Archive: sculptures
What is the mystery behind these decapitated Lenin statues?

What is the mystery behind these decapitated Lenin statues?

Niels Ackermann & Sebastien Gobert - Looking for Lenin - Krivyi Rih, 8 june 2016
Niels Ackermann & Sebastien Gobert – Krivyi Rih, 8 June 2016

Sculptures of social influencers help the citizens of a country to stay connected to their history. While it is important for both good and bad events to be documented in history, some monuments suffer outright rejection. This is the case as it is in Ukraine today where there seems to be waging war against Soviet symbols. Niels Ackermann and Sebastien Gobert have turned their artistic lenses on Lenin, the leader of Russia in 1917. Contrary to other photographers who focus on the aftermath of war, these two are interested in the story behind the war. The journey began in 2013, after the conflict of Maidan which saw the toppling over and smashing of the city’s last Lenin statue.

Niels Ackermann takes the pictures and his colleague Sebastien Gobert tells the stories. Their quest to preserve history has taken them on a tour of western Ukraine, looking for the story behind fallen Lenins under the project banner “Lost in Decommunization”. In the same way that the rise of Lenin was documented, Niels Ackermann and Sebastien Gobert seek to document his fate as he goes down. Once held in high esteem, this project will trace his path from glory to an unlikely trophy.

To think of the 5000 statues of Lenin in Ukraine, way above 2000 in Russia and then imagine that more than half that number would disappear with independence is frightening for future generations who have no visuals with which to connect history. It is estimated that the civil unrest that began in 2013 took down a further 1200. In an effort to forget this part of their past, Ukraine banned everything that is connected to Russia; from flags, street names, road signs, and the massive statues. The destruction of statues dubbed “Lenin-fall” is symbolic to their disconnection from the past. While there might be concrete justification for this, the process is quite dysfunctional.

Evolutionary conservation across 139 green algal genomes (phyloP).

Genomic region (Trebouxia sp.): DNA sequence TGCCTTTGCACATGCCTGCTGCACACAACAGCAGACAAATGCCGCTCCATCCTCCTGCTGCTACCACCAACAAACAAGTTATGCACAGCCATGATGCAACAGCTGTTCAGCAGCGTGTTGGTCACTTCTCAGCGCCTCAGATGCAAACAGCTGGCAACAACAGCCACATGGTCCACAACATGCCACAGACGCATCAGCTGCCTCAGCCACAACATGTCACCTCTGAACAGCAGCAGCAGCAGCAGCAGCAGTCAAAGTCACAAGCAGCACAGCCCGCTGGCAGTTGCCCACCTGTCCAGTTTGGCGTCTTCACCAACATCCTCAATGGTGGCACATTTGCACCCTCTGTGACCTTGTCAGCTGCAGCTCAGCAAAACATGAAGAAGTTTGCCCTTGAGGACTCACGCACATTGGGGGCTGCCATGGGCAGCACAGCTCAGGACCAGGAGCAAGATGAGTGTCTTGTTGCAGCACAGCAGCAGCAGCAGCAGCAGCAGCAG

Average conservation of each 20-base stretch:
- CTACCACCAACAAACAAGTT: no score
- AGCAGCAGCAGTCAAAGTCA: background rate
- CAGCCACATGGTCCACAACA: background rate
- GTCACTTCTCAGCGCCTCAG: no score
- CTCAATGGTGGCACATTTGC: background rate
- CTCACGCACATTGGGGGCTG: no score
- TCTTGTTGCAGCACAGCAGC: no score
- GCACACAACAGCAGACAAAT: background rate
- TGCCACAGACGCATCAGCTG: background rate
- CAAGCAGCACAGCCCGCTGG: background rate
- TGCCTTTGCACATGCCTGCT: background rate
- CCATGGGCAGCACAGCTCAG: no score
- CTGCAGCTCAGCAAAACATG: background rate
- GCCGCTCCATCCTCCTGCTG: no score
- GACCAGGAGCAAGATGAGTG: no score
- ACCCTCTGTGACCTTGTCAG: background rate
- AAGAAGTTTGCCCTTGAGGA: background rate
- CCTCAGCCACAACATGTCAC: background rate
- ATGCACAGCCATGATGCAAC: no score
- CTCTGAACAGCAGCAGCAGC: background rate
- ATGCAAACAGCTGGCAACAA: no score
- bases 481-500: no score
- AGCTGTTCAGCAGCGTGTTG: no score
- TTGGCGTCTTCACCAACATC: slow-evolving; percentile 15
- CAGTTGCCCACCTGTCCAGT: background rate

In their journey of looking for Lenin, Niels Ackermann and Sebastien Gobert have had to traverse through Ukraine in search of the fallen sculptures. They find some in museums, gardens, kitchens and private collections but each discovery is unique. Quite fascinating is the reaction they get from Ukrainians; for some, it is indifference but many others want the Soviet Legacy gone for good. If for nothing else, the work they do is an integrated piece of art that combines investigation, discovery, stories, and pictures. For future generations, these and such works will form the basis for a fascinating debate about the journey they are taking as a nation.

Niels Ackermann & Sebastien Gobert - Looking for Lenin - Odessa, November 2015
Niels Ackermann & Sebastien Gobert – Artist Alexander Milov transformed this Lenin statue into Darth Vader outside an Odessa factory. Odessa, 21 november 2015.

Niels Ackermann & Sebastien Gobert - Looking for Lenin - Dnipropetrovsk, November 2015
Niels Ackermann & Sebastien Gobert – Dnipropetrovsk, November 2015
The head of Dnipropetrovsk’s Lenin was given to the city’s National Historical Museum. It remains in storage as the institution does not currently have the resources to exhibit it. Dnipropetrovsk (now Dnipro). November 13, 2015

's head back together again by Yevgenia Belorusets, Pinchuk Art Centre, Kiev, February 2016
Niels Ackermann & Sebastien Gobert – This nose belonged to a 28-foot-tall statue of Lenin, once the largest in Ukraine. It is now on display at the Pinchuk Art Centre in Kiev as part of Yevgenia Belorusets’s installation “Let’s Put Lenin’s Head Back Together.” Kyiv, 5 february 2016.

Niels Ackermann & Sebastien Gobert - Looking for Lenin - Kharkiv
Niels Ackermann & Sebastien Gobert – Kharkiv

Niels Ackermann & Sebastien Gobert - Looking for Lenin - Kharkiv
Niels Ackermann & Sebastien Gobert – Kharkiv

Niels Ackermann & Sebastien Gobert - Looking for Lenin - Kharkiv